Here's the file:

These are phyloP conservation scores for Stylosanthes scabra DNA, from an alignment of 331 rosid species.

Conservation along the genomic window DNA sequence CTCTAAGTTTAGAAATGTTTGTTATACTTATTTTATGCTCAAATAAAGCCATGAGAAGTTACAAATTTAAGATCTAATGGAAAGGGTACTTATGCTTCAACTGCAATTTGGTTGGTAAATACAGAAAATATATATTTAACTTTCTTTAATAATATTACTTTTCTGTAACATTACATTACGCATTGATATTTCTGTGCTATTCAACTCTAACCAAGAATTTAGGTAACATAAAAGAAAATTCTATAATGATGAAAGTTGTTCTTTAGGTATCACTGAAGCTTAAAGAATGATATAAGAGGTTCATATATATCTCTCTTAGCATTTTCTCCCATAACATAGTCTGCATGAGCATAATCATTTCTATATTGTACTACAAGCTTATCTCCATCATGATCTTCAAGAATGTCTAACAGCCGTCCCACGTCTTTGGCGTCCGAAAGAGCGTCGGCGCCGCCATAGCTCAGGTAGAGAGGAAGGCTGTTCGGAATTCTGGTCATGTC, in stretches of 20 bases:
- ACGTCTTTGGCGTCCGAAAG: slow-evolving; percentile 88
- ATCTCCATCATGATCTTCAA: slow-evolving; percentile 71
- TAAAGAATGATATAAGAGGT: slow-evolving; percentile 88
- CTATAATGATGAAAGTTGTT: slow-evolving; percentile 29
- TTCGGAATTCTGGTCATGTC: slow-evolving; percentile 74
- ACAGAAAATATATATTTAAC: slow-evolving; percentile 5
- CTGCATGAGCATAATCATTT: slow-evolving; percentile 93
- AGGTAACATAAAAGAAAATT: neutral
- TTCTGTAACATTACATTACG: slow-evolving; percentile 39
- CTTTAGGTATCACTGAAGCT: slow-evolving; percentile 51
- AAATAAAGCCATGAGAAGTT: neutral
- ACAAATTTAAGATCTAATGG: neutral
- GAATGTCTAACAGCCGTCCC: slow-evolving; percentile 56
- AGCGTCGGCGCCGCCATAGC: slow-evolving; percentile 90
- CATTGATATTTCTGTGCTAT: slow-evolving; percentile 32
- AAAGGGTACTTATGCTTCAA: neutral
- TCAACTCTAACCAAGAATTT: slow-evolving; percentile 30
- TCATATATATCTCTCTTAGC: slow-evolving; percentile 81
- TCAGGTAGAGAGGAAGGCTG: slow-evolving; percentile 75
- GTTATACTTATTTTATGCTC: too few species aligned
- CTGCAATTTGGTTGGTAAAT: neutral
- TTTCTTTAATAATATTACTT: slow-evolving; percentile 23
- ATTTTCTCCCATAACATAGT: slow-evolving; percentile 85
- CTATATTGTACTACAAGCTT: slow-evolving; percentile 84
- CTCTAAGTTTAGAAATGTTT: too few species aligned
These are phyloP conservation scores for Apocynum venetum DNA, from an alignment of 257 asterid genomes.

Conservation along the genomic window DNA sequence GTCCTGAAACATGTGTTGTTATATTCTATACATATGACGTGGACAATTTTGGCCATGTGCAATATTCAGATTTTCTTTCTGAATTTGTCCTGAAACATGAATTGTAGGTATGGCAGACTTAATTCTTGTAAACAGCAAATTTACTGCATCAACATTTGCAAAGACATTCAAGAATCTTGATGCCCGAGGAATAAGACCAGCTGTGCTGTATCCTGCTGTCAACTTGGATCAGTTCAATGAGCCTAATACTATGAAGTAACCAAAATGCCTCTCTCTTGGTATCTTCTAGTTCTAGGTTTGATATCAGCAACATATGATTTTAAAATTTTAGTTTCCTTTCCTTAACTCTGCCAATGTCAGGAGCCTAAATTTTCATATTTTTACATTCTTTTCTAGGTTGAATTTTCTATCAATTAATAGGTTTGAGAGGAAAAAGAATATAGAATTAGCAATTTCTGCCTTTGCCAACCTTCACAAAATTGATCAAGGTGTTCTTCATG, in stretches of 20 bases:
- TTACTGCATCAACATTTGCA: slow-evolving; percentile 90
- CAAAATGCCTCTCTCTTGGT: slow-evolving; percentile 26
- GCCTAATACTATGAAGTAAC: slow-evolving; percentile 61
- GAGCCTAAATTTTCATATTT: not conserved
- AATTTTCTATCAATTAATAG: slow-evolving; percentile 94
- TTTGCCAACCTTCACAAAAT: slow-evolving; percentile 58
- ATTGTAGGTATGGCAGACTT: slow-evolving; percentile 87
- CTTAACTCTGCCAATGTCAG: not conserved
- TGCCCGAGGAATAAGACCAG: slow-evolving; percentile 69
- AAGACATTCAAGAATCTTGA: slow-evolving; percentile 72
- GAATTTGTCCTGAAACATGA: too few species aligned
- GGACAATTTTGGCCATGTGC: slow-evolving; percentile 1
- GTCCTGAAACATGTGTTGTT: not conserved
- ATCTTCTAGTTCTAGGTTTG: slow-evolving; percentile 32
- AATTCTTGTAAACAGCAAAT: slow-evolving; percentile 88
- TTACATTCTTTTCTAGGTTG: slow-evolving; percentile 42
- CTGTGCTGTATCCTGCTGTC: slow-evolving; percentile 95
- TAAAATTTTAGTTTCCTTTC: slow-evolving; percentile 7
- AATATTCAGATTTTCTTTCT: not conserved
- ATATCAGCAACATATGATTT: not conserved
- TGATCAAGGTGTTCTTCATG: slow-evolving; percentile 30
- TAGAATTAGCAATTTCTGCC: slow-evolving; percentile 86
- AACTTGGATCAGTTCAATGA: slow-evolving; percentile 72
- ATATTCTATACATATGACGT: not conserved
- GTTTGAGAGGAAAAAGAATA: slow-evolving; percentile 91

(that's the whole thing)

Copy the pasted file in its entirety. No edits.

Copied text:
These are phyloP conservation scores for Stylosanthes scabra DNA, from an alignment of 331 rosid species.

Conservation along the genomic window DNA sequence CTCTAAGTTTAGAAATGTTTGTTATACTTATTTTATGCTCAAATAAAGCCATGAGAAGTTACAAATTTAAGATCTAATGGAAAGGGTACTTATGCTTCAACTGCAATTTGGTTGGTAAATACAGAAAATATATATTTAACTTTCTTTAATAATATTACTTTTCTGTAACATTACATTACGCATTGATATTTCTGTGCTATTCAACTCTAACCAAGAATTTAGGTAACATAAAAGAAAATTCTATAATGATGAAAGTTGTTCTTTAGGTATCACTGAAGCTTAAAGAATGATATAAGAGGTTCATATATATCTCTCTTAGCATTTTCTCCCATAACATAGTCTGCATGAGCATAATCATTTCTATATTGTACTACAAGCTTATCTCCATCATGATCTTCAAGAATGTCTAACAGCCGTCCCACGTCTTTGGCGTCCGAAAGAGCGTCGGCGCCGCCATAGCTCAGGTAGAGAGGAAGGCTGTTCGGAATTCTGGTCATGTC, in stretches of 20 bases:
- ACGTCTTTGGCGTCCGAAAG: slow-evolving; percentile 88
- ATCTCCATCATGATCTTCAA: slow-evolving; percentile 71
- TAAAGAATGATATAAGAGGT: slow-evolving; percentile 88
- CTATAATGATGAAAGTTGTT: slow-evolving; percentile 29
- TTCGGAATTCTGGTCATGTC: slow-evolving; percentile 74
- ACAGAAAATATATATTTAAC: slow-evolving; percentile 5
- CTGCATGAGCATAATCATTT: slow-evolving; percentile 93
- AGGTAACATAAAAGAAAATT: neutral
- TTCTGTAACATTACATTACG: slow-evolving; percentile 39
- CTTTAGGTATCACTGAAGCT: slow-evolving; percentile 51
- AAATAAAGCCATGAGAAGTT: neutral
- ACAAATTTAAGATCTAATGG: neutral
- GAATGTCTAACAGCCGTCCC: slow-evolving; percentile 56
- AGCGTCGGCGCCGCCATAGC: slow-evolving; percentile 90
- CATTGATATTTCTGTGCTAT: slow-evolving; percentile 32
- AAAGGGTACTTATGCTTCAA: neutral
- TCAACTCTAACCAAGAATTT: slow-evolving; percentile 30
- TCATATATATCTCTCTTAGC: slow-evolving; percentile 81
- TCAGGTAGAGAGGAAGGCTG: slow-evolving; percentile 75
- GTTATACTTATTTTATGCTC: too few species aligned
- CTGCAATTTGGTTGGTAAAT: neutral
- TTTCTTTAATAATATTACTT: slow-evolving; percentile 23
- ATTTTCTCCCATAACATAGT: slow-evolving; percentile 85
- CTATATTGTACTACAAGCTT: slow-evolving; percentile 84
- CTCTAAGTTTAGAAATGTTT: too few species aligned
These are phyloP conservation scores for Apocynum venetum DNA, from an alignment of 257 asterid genomes.

Conservation along the genomic window DNA sequence GTCCTGAAACATGTGTTGTTATATTCTATACATATGACGTGGACAATTTTGGCCATGTGCAATATTCAGATTTTCTTTCTGAATTTGTCCTGAAACATGAATTGTAGGTATGGCAGACTTAATTCTTGTAAACAGCAAATTTACTGCATCAACATTTGCAAAGACATTCAAGAATCTTGATGCCCGAGGAATAAGACCAGCTGTGCTGTATCCTGCTGTCAACTTGGATCAGTTCAATGAGCCTAATACTATGAAGTAACCAAAATGCCTCTCTCTTGGTATCTTCTAGTTCTAGGTTTGATATCAGCAACATATGATTTTAAAATTTTAGTTTCCTTTCCTTAACTCTGCCAATGTCAGGAGCCTAAATTTTCATATTTTTACATTCTTTTCTAGGTTGAATTTTCTATCAATTAATAGGTTTGAGAGGAAAAAGAATATAGAATTAGCAATTTCTGCCTTTGCCAACCTTCACAAAATTGATCAAGGTGTTCTTCATG, in stretches of 20 bases:
- TTACTGCATCAACATTTGCA: slow-evolving; percentile 90
- CAAAATGCCTCTCTCTTGGT: slow-evolving; percentile 26
- GCCTAATACTATGAAGTAAC: slow-evolving; percentile 61
- GAGCCTAAATTTTCATATTT: not conserved
- AATTTTCTATCAATTAATAG: slow-evolving; percentile 94
- TTTGCCAACCTTCACAAAAT: slow-evolving; percentile 58
- ATTGTAGGTATGGCAGACTT: slow-evolving; percentile 87
- CTTAACTCTGCCAATGTCAG: not conserved
- TGCCCGAGGAATAAGACCAG: slow-evolving; percentile 69
- AAGACATTCAAGAATCTTGA: slow-evolving; percentile 72
- GAATTTGTCCTGAAACATGA: too few species aligned
- GGACAATTTTGGCCATGTGC: slow-evolving; percentile 1
- GTCCTGAAACATGTGTTGTT: not conserved
- ATCTTCTAGTTCTAGGTTTG: slow-evolving; percentile 32
- AATTCTTGTAAACAGCAAAT: slow-evolving; percentile 88
- TTACATTCTTTTCTAGGTTG: slow-evolving; percentile 42
- CTGTGCTGTATCCTGCTGTC: slow-evolving; percentile 95
- TAAAATTTTAGTTTCCTTTC: slow-evolving; percentile 7
- AATATTCAGATTTTCTTTCT: not conserved
- ATATCAGCAACATATGATTT: not conserved
- TGATCAAGGTGTTCTTCATG: slow-evolving; percentile 30
- TAGAATTAGCAATTTCTGCC: slow-evolving; percentile 86
- AACTTGGATCAGTTCAATGA: slow-evolving; percentile 72
- ATATTCTATACATATGACGT: not conserved
- GTTTGAGAGGAAAAAGAATA: slow-evolving; percentile 91